CNBC's Jim Cramer said Tuesday that he thought Apple's stock would be down further after the iPhone maker announced it would not meet its quarterly revenue forecast due to the coronavirus outbreak.
Shares of Apple closed down 1.83%, or $5.95, on Tuesday. Cramer said on "Squawk Box" he thought the stock would be down about $10.
Apple's announcement Monday cited coronavirus impacts on both global iPhone supply, as well as weaker demand from Chinese consumers.
"I am surprised it's not down more because it's not just supply, it's demand," the "Mad Money" host said. "Demand has to come down because they don't do much shopping in China. And supply, it's not them. It's supply chain. It's some of the companies that need to give them the supplies."
"I can't come up with a reason short term to buy it," Cramer added.
Apple had previously said it expected net sales between $63 billion to $67 billion in its fiscal second quarter. It did not provide an updated range Monday.
Cramer said part of the reason why Apple's stock may not be lower is because "not a lot of people want to sell anything," given the market's success so far in 2020. The S&P 500 is up 4.62% year to date. The Dow opened slightly lower, falling 77 points. The benchmark hit a record high last week.
Apple's stock in particular is up 8% year to date and 86% in the past 12 months.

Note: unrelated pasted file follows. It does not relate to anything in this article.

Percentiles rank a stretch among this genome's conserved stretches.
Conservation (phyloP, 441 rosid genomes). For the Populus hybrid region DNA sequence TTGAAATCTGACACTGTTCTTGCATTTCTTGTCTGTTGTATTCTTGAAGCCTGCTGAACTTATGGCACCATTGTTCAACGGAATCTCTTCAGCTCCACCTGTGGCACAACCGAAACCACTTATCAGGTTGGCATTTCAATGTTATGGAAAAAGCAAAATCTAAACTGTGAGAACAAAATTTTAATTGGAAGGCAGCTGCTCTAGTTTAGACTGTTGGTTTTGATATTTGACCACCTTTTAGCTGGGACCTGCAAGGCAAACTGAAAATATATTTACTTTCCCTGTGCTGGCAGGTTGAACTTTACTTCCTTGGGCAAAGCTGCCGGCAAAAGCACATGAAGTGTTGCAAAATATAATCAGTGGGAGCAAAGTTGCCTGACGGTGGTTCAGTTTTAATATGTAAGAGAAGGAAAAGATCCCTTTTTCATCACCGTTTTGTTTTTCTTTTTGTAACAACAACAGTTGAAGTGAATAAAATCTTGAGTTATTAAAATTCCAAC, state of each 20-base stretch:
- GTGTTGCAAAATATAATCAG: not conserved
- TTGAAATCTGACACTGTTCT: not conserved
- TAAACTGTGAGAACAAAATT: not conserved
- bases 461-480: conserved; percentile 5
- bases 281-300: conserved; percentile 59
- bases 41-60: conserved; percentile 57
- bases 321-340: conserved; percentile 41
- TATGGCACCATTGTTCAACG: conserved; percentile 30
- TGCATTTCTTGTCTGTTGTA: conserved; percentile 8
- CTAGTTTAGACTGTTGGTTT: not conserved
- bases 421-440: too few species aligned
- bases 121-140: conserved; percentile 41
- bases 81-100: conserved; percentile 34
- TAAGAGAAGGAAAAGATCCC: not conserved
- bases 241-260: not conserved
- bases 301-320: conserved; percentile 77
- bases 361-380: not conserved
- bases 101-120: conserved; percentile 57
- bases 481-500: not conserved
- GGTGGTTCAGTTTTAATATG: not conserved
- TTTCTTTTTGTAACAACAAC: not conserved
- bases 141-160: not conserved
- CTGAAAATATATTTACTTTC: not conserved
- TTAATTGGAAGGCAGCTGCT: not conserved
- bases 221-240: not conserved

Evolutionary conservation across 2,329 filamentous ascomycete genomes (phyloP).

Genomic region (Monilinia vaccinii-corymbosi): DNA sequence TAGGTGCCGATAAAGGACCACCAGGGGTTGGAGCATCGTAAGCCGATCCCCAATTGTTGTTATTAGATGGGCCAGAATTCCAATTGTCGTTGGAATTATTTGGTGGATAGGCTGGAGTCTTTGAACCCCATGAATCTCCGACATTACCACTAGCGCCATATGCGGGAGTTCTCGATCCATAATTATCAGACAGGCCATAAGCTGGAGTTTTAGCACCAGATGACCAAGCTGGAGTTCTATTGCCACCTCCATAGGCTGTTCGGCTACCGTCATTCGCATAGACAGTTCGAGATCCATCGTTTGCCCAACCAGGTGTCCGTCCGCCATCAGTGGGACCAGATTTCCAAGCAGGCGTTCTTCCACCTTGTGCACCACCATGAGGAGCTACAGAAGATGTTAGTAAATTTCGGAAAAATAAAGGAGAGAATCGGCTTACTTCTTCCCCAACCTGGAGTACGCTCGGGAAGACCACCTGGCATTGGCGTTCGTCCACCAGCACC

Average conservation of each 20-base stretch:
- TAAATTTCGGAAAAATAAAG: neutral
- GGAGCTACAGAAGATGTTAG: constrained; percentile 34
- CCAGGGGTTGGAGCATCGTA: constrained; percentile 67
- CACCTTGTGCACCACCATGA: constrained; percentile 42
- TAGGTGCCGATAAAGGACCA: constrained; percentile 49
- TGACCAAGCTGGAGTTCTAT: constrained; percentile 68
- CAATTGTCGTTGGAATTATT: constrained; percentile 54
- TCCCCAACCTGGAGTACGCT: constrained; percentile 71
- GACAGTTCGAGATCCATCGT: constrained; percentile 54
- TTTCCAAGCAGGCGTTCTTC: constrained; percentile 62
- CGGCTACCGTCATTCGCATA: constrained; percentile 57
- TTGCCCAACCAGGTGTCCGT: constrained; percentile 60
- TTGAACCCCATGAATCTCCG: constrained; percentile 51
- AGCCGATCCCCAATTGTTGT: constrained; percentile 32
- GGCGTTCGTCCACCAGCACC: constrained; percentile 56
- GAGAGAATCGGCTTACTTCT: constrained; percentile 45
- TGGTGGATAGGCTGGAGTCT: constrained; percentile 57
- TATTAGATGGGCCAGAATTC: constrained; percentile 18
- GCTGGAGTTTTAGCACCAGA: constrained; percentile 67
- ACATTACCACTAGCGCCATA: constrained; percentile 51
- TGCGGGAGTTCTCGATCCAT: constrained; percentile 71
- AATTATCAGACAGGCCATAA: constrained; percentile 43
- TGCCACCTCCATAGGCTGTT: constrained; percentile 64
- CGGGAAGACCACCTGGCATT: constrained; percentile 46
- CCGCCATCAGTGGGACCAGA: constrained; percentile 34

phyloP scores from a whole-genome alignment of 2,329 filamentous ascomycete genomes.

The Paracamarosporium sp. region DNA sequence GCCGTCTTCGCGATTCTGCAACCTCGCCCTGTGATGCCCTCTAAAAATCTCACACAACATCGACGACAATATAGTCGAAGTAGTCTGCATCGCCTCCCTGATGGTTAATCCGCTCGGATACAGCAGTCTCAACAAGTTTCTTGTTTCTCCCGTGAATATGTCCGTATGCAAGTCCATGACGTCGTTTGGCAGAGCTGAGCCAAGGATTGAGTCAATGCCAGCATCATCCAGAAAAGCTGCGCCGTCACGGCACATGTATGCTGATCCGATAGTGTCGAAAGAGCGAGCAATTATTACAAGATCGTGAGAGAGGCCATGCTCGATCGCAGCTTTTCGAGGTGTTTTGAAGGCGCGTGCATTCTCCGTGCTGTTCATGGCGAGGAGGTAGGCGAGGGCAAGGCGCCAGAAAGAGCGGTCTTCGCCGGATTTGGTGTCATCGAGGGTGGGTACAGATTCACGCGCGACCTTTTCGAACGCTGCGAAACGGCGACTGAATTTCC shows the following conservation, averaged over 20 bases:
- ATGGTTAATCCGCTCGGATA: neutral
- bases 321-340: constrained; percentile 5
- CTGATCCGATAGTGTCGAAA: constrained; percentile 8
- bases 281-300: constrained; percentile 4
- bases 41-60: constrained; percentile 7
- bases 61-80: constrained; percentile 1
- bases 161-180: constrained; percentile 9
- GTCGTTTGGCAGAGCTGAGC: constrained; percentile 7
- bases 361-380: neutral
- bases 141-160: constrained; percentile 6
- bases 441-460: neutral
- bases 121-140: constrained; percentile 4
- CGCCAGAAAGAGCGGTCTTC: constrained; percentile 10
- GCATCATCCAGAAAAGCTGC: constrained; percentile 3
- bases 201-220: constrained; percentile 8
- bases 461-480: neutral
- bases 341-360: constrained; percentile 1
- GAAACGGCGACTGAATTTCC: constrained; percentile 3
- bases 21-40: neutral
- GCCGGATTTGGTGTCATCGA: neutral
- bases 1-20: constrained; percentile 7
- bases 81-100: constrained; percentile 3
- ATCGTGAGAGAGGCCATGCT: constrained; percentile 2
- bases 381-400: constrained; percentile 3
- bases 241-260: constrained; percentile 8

Cramer said Apple's relatively muted move shows some investors think the coronavirus in China "is more under under control than I do."
Another potential explanation is that investors were already anticipating coronavirus impacts, Cramer said.
The outbreak led Apple to to temporarily pause production and shutter retail stores in China. Some retail stores reopened with limited schedules last week.
"I think there are a lot of people who felt this would happen and were just waiting for that shoe to fall," he said.
In fact, Apple acknowledged it in January, when it provided a $4 billion range of quarterly guidance that was wider than usual.
"As you can see from the range, anticipates some level of issue there. Otherwise, we would not have a $4 billion range," Apple CEO Tim Cook said at the time.
"I do think if you believe the coronavirus is going to get better, you buy it right here," Cramer said.